18. A method as set forth in claim 16, in which the discriminator means outputs to activate the responsive means on receipt from the photosensor array of a signal which varies substantially from the preceeding signal from the photosensor array.
19. A method as set forth in claim 16, in which a second clock frequency is generated at a lower frequency than the first clock frequency, the second frequency is applied to a second conductor, the output from the second counter is applied to a second responsive means and the second responsive means is responsive to an output from the discriminator means with the output being applied through the switch means to the same component as the output from the first latch means.
20. An object inspection method comprising: moving an ideal object of the type to be inspected past a light source, intercepting light from the direction of the object, directing the intercepted light onto an array of photosensitive elements, generating a first and a second clock frequency with the first clock frequency being a higher frequency than the second clock frequency, sequentially and individually interrogating the individual sensors in the array in accordance with the first clock frequency, conducting the output from the individual photosensors in response to the clock frequency to a discriminator means, counting the first clock frequency in a first counter and applying the count output from the first counter to a first responsive means, generating an output from the discriminator means in response to predetermined signal characteristics from the photosensitive array, outputting count data from the first responsive means to a sample memory in response to the output from the discriminator means, counting the second clock frequency in a second counter and applying the count output from the second counter to a second responsive means, outputting count data from the second responsive means to the sample memory in response to the output from the discriminator means, passing another object to be inspected through the light source, generating outputs from the discriminator means in response to signals from the photosensor array corresponding to the characteristics of the object to be inspected, outputting count data from the first and second latch means to an object memory in response to the outputs from the discriminator means, and comparing the count data in the sample memory and object memory in a comparator to determine correspondence or lack of correspondence between the data.
21. A method as set forth in claim 20, in which the first and second counters are binary counters.
22. A method as set forth in claim 20, in which the responsive means are latches.
Description
BACKGROUND OF THE INVENTION

1. Field of the Invention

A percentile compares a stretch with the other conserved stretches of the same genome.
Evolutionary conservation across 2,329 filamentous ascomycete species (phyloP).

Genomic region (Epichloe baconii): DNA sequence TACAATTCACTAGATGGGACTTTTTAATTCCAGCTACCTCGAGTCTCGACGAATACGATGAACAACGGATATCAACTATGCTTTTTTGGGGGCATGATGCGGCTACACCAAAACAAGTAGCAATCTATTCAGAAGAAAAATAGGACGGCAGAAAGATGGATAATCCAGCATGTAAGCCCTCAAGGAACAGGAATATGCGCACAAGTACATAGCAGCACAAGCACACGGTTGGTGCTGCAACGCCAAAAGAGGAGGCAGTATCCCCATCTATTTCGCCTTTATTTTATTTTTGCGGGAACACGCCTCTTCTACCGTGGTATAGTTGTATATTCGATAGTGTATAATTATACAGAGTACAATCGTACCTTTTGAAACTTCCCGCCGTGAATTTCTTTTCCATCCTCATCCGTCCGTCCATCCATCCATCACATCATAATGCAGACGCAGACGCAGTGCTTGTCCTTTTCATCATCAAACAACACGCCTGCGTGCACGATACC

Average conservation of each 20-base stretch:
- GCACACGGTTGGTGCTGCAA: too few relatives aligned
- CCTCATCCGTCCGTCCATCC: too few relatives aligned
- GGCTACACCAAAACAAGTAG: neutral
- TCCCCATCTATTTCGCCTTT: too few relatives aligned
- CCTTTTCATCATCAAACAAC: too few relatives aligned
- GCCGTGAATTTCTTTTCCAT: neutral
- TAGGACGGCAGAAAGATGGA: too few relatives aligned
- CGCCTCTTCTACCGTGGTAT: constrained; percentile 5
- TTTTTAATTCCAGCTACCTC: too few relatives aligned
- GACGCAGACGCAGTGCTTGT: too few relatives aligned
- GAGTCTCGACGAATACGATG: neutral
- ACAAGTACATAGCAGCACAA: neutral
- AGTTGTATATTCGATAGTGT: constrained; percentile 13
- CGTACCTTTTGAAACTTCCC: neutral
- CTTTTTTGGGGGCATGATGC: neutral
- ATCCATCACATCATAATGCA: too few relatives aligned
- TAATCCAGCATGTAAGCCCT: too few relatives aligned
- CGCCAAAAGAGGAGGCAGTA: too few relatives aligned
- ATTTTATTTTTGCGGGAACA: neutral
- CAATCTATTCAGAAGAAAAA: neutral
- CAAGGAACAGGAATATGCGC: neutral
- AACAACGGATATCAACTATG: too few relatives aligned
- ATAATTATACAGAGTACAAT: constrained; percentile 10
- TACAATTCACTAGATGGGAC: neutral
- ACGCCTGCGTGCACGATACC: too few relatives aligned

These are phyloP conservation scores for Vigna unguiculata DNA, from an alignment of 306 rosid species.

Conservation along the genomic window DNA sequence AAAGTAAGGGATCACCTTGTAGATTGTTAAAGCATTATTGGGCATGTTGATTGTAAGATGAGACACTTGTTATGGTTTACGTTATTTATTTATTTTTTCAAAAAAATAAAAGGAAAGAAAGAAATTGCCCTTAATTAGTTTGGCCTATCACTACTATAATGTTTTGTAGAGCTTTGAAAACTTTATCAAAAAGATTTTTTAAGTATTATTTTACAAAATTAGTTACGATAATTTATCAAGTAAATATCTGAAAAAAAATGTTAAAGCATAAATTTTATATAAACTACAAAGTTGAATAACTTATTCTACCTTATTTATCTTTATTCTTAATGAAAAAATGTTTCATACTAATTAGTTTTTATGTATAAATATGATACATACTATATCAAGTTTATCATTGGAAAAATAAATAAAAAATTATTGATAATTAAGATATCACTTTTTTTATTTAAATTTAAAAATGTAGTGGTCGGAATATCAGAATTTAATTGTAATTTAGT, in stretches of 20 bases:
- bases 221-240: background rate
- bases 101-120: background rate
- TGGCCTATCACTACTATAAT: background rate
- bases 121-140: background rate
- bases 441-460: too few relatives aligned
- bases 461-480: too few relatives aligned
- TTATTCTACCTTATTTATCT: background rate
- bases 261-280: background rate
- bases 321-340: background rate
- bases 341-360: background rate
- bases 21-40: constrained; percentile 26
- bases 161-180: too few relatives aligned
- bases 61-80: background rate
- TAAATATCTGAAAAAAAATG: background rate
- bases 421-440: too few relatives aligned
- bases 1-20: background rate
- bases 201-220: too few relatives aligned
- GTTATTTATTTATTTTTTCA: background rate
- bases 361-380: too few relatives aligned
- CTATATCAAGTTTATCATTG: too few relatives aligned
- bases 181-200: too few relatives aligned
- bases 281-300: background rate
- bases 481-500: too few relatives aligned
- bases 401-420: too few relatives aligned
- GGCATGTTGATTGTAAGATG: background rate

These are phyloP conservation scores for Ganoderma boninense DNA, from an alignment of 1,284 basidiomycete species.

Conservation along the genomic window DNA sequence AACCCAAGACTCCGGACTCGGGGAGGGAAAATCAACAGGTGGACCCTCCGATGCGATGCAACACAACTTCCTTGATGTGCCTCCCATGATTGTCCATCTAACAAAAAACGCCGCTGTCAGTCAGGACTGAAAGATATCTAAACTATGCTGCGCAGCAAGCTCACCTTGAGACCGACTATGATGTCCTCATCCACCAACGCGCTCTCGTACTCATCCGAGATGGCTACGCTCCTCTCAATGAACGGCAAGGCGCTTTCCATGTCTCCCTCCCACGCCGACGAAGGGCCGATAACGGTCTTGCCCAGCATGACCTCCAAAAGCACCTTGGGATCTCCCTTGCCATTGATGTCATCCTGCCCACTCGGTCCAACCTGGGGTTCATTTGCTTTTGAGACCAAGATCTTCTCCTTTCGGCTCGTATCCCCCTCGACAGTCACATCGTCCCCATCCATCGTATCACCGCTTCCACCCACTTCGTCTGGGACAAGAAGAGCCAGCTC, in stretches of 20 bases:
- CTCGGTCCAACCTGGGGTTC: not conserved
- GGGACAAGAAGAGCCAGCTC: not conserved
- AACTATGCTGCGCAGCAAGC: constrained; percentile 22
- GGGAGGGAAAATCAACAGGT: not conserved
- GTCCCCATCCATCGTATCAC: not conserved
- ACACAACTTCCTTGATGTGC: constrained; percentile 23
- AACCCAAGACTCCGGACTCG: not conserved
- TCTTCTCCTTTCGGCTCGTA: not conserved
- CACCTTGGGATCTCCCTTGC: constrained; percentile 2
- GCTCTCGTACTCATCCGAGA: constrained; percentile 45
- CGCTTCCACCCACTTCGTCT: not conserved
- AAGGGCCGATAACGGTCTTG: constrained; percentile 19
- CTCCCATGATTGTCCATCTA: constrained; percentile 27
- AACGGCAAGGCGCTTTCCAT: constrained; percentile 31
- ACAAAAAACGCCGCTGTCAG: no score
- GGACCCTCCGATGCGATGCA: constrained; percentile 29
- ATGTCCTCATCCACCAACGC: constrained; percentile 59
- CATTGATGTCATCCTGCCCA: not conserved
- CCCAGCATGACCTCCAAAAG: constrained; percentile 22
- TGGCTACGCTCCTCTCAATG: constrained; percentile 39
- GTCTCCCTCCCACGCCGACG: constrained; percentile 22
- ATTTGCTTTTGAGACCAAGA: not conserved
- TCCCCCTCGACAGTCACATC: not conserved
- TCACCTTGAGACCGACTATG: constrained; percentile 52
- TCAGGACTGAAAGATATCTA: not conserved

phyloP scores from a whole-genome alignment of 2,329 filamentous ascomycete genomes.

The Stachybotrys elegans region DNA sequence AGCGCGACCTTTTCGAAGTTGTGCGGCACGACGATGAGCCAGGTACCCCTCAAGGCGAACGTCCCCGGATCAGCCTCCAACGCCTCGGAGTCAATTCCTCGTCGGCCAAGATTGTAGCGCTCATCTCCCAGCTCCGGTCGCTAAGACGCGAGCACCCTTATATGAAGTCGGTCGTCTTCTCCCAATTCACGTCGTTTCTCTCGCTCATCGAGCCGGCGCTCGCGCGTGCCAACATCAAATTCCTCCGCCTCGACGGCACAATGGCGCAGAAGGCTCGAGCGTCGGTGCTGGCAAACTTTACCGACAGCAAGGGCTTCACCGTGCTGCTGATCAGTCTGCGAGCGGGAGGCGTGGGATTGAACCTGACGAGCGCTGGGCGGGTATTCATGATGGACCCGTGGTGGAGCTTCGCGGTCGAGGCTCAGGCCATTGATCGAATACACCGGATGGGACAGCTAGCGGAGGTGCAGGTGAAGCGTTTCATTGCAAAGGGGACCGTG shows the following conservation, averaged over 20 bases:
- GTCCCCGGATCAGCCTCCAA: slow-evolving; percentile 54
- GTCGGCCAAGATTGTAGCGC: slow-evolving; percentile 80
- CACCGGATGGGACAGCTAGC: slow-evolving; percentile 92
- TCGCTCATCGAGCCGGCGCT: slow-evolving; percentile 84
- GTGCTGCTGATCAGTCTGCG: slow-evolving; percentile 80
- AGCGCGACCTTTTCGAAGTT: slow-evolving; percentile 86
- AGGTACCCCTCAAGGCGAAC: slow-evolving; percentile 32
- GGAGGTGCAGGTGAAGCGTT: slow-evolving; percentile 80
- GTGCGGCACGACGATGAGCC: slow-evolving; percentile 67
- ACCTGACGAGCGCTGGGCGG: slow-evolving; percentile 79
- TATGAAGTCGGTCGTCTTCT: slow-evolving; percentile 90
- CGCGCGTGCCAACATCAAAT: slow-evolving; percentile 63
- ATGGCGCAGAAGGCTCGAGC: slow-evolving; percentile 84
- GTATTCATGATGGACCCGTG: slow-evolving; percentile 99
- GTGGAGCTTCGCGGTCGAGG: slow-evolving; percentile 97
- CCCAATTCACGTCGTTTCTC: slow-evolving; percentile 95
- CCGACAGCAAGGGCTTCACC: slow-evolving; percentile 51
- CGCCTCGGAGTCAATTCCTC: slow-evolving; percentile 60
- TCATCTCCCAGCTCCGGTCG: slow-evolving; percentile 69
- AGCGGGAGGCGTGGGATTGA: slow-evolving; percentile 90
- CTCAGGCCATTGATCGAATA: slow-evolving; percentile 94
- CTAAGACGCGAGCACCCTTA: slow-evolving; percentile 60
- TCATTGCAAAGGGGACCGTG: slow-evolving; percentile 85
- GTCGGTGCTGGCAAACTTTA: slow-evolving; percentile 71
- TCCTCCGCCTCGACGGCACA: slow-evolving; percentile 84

The present invention relates generally to apparatus and method for inspecting articles, and particularly to apparatus method for more rapidly and accurately comparing the characteristics of an article being inspected with the characteristics of an ideal sample article with a minimum of stored data.

2. Description of Prior Art

The desirability of electronically comparing the characteristics of a sample article with the characteristics of an article to be inspected has been recognized for some time. To accomplish this, the prior art generally a complete image signal, usually an analogue signal. In some instances the analogue image signal is processed to a digital signal, and in certain instances further processed to record less than the data required to reproduce an image of the subject. The prior art often stores only a "standard" image and compared the image of the article to be inspected with the "Standard" image in real time.

Typical of such prior art concepts are the teachings of U.S. Pat. No. 3,777,169 issued Dec. 4, 1974, and related U.S. Pat. No. 3,598,907, issued August 10, 1971. In this concept, an analogue TV image signal is produced and processed to digital form. Only signals exceeding a threshold voltage are entered into the memory. The stored video pattern from the ideal or previous scan is then compared in real time with a later scan. In the event of lack of comparison, a reject signal is generated.

Other electronic inspection systems include U.S. Pat. No. 3,576,442, issued Apr. 27, 1971 and U.S. Pat. No. 3,746,784, issued July 17, 1973. In general, the prior art inspection systems utilize a video or analogue sensing mechanism, the inspection is generally for impurities or blemishes and accordingly a surplus of data is generated and processed by such means as edge detection systems and suppression systems.

SUMMARY OF THE INVENTION

The present invention which provides a heretofore unavailable improvement for inspection systems and methods comprises an apparatus for generating a series of pulses from discrete sensors in a scanning array of sensors. The magnitude of the individual pulse is indicative of the image radiation falling on an individual sensor. The sensors are individually interrogated in response to a clock frequency. When a significant characteristic of the article being examined is observed by the sensors, the occurrence is entered into either a sample memory or an object memory depending upon the nature of the article being examined. Typical of a significant occurrence is pulse magnitude above a predetermined level, or preferably a change in the magnitude of adjacent pulses indicating a perturbation. The clock drives counters both on an individual primary clock frequency and on a scan frequency. Thus on the occurrence of a substantial event as observed by the scanning array, the count of both the scan and the primary individual sensor observing the occurrence is entered in an appropriate object or sample memory, or compared therewith.